Nau mai haere mai, welcome to this week’s newsletter.

Men get sick and die younger than women but New Zealand still doesn’t have a specific health policy to address the risk factors facing men. Other countries do. As we mark Men’s Health Week, the team at the University of Otago’s Centre for Men’s Health say a focused strategy is desperately needed.

According to centre co-director Fiona Doolan-Noble, “The consequences of this failure for New Zealand men are dire, with research showing men falling behind women in terms of access to health care, diagnoses and overall life expectancy.”

There are ways to address men’s health, including programmes like the successful Rugby Fans in Training, that reach men where they are most comfortable. But these efforts need to come under a coordinated government-led strategy, Doolan-Noble says.

There’s more to read here and on our homepage, including a personal look at New Zealand’s selective historical amnesia from Richard Shaw and an interesting breakdown of how the language of rugby is attempting to overcome linguistic boundaries.

Until next time, take care and mā te wā.

Debrin Foxcroft

Deputy Editor, New Zealand – The Conversation Australia & New Zealand

NZ men get sick or injured more and die sooner than women – a targeted health policy is long overdue

Fiona Doolan-Noble, University of Otago; Ally Calder, University of Otago; Elaine Hargreaves, University of Otago; Hui Xiao, University of Otago

When it comes to men’s health strategies, New Zealand has fallen behind countries like Mongolia, Iran and Malaysia. In Men’s Health Week it’s time to ask: what is the plan to save men’s lives?

Uncovering the stories my family forgot, about a past still haunting Aotearoa New Zealand

Richard Shaw, Massey University

While tracing his own family’s journey from Ireland to Aotearoa New Zealand, Richard Shaw encountered how much ‘selective amnesia’ about the colonial past still shapes our lives today.

As winter bites, NZ urgently needs a COVID action plan for schools – here’s how to do it

Amanda Kvalsvig, University of Otago

The government’s COVID policy for schools needs to shift from insisting on attendance to supporting the well-being of children, staff and families wherever they are.

What’s Japanese for ‘ruck’? Turning rugby’s technical terms into an international language

Averil Coxhead, Te Herenga Waka — Victoria University of Wellington

A project to identify rugby’s technical terms aims to make the international game easier to play, ref and watch for everyone, regardless of their native tongue.

From our foreign editions

New USB-C charger rule shows how EU regulators make decisions for the world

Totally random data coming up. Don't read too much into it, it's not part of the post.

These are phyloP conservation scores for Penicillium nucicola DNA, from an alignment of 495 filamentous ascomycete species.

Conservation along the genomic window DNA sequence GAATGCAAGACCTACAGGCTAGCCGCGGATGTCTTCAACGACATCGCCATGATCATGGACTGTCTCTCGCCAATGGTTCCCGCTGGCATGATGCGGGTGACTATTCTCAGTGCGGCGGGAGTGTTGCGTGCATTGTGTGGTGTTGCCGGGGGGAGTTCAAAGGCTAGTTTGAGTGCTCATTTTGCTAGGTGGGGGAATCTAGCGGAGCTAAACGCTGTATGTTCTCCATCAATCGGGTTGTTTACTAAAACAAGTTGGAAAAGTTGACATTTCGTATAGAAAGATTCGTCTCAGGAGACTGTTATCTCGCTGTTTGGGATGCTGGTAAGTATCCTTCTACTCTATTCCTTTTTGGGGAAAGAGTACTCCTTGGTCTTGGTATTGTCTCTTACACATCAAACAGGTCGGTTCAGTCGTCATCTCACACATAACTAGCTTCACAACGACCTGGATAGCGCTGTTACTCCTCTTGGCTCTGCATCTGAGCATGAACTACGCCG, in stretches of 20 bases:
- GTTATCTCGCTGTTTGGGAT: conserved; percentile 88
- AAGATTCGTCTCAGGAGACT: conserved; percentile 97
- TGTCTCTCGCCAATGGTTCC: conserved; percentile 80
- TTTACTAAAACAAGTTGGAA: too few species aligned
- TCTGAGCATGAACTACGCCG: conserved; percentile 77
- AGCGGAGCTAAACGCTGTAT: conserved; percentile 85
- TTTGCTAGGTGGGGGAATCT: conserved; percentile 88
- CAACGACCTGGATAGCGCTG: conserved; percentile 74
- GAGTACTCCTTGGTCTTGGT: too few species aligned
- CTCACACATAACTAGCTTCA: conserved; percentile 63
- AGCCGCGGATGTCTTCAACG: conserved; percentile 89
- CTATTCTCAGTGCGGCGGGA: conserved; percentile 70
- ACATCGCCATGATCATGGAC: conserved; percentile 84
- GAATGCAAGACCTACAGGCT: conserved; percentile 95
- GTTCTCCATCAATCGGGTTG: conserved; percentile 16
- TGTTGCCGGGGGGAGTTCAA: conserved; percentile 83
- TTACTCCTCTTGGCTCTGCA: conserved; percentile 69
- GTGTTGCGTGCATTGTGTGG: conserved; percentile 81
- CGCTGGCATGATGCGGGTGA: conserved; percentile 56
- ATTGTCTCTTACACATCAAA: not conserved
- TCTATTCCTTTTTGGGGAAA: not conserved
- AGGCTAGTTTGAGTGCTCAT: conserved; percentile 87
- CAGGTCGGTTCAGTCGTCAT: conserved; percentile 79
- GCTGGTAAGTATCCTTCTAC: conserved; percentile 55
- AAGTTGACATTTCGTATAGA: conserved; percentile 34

Renaud Foucart, Lancaster University

EU rules often have significant effects beyond its borders. The new USB-C charging standard is a great example.

Russia’s rouble is now stronger than before the war – western sanctions are partly to blame

Kirill Shakhnov, University of Surrey

Many predicted Russia’s currency would just keep plunging, but it hasn’t.

Eating fish has been linked to an increase in melanoma risk – but that doesn’t mean we should take it off the menu

Clare Collins, University of Newcastle

Newly reported study findings suggest a link between eating more fish and dangerous skin cancers. But the findings are based on observations only and more research is needed.

The explosive history of the 2,000-year-old Pompeii ‘masturbating’ man

Esmé Louise James, The University of Melbourne

Pompeii is remembered as a place of surprising liberality – but the ‘masturbating man’ is probably a far less lurid tale than assumed.

There is no one ‘religious view’ on abortion: A scholar of religion, gender and sexuality explains

Samira Mehta, University of Colorado Boulder

Views on abortion differ not only among major religious traditions, but within each one.

Could steam-powered cars decrease the CO2 in the atmosphere?

Brian Stewart, Wesleyan University; Gary W. Yohe, Wesleyan University

This technology, popular when automobiles first caught on, had a short resurgence in the 1970s.

Retracing Belgium’s dark past in the Congo, and attempts to forge deeper ties

Julien Bobineau, Julius Maximilian University of Würzburg

For relations with the DRC to truly improve, the Belgian state must acknowledge its historical responsibility more strongly.

Can we time travel? A theoretical physicist provides some answers

Peter Watson, Carleton University

Theories exploring the possibility of time travel rely on the existence of types of matter and energy that we do not understand yet.